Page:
Since the collapse of the Wall in 1989, Berlin has become a hotshot in the art world, boasting a flourishing gallery scene, its own annual art fair and the Biennale exhibit of cutting-edge works. Creative synergies, a free-spirited climate and cheap rents have turned the German capital into a major magnet for artists from around the globe. International collectors, meanwhile, have their radar firmly trained on what’s coming out of local studios. Works by Berlin-based artists Olafur Eliasson, Elmgreen & Dragset, Thomas Scheibitz, Isa Genzken, Jonathan Meese and Norbert Bisky enjoy feverish demand worldwide.
With more than 400 galleries spread across town, there’s always some fantastic show going on somewhere. Berlin has no designated gallery quarter, but you’ll find concentrations of them on Auguststrasse in Mitte in northern Mitte; and around Checkpoint Charlie on Zimmerstrasse, Kochstrasse, Charlottenstrasse and, a bit further east, on Lindenstrasse. The galleries below Jannowitzbrücke and at the Halle am Wasser (Hall by the Water) are also well worth a visit. Charlottenburg has established scenes along the Kurfürstendamm in such side streets as Mommsenstrasse and Fasanenstrasse.
In addition, a few private collectors are also sharing their treasures with the public. Examples include Sammlung Hoffmann and Sammlung Haubrok.
Berlin’s art museum landscape is also among the richest in the country. You can admire more Rembrandts than anywhere else at the Gemäldegalerie, and an exceptional collection of German expressionist works at the Neue Nationalgalerie. The premier space for contemporary art is the Hamburger Bahnhof, while Picasso fans gravitate to the Museum Berggruen and Caspar David Friedrich gets quite a bit of play at the Alte Nationalgalerie. Art created in 20th-century Berlin is the focus of the Berlinische Galerie, while at the Sammlung Scharf-Gerstenberg, the spotlight is on surrealist works.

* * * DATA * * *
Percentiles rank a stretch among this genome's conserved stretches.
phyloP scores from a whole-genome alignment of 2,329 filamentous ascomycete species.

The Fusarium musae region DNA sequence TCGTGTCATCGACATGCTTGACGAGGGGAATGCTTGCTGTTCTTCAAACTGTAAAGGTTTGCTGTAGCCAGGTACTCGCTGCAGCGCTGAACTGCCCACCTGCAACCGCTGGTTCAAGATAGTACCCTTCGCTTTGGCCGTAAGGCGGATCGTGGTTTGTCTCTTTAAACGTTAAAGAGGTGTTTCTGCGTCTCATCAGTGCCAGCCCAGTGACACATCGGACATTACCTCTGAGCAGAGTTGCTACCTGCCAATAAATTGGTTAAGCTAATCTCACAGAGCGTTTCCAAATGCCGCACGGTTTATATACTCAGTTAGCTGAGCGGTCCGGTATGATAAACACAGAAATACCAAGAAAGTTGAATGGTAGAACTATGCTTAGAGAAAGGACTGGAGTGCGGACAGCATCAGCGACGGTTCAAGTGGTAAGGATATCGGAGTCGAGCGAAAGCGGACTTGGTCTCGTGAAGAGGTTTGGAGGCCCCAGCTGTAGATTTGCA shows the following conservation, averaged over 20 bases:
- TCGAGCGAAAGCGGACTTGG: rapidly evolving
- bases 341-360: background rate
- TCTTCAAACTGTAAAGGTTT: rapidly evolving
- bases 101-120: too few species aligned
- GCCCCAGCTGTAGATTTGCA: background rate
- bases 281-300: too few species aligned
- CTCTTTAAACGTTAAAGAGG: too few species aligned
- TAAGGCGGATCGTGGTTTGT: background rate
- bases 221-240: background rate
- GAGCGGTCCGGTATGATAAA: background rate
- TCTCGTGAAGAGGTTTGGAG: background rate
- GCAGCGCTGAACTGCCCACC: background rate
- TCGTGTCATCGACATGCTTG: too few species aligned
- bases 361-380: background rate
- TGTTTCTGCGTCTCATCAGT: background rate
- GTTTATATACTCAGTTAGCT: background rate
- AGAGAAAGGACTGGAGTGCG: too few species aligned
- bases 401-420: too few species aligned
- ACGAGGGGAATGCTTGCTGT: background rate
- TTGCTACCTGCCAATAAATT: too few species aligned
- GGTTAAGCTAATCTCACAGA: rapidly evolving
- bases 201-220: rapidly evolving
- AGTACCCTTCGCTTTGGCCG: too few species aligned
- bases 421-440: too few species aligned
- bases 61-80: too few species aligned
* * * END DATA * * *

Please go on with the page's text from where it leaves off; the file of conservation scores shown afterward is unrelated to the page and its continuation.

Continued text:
To find out what’s on where, turn to the listings magazines Tip or Zitty. The book Berlin Art Now by Mark Gisbourne engagingly profiles 19 of Berlin’s major current artists (in English), while Berlin Contemporary by Angela Hohmann and Imke Ehlers portrays 75 of the most important galleries for contemporary art (in German).
A good place to see modern art is on a stretch of the Berlin Wall, along Mühlenstrasse. This part of the wall was spared from being dismantled and became the East Side Gallery, drenched in more than 100 colourful murals that collectively make up the world’s largest open-air gallery. Dozens of international artists translated the era’s global euphoria and optimism into a mix of political statements, drug-induced musings and truly artistic visions.
Birgit Kinder’s Test the Best, showing a Trabant car (Trabi, for short) bursting through the Wall, is a shutterbug favourite. Alas, time, taggers and tourists insisting on signing their favourite picture have taken their toll over the years. But in 2009, the entire thing got a total makeover and is looking better than ever.
For the inside scoop on the gallery scene, you could also join a guided tour such as those offered by Berlin Entdecken and Go Art.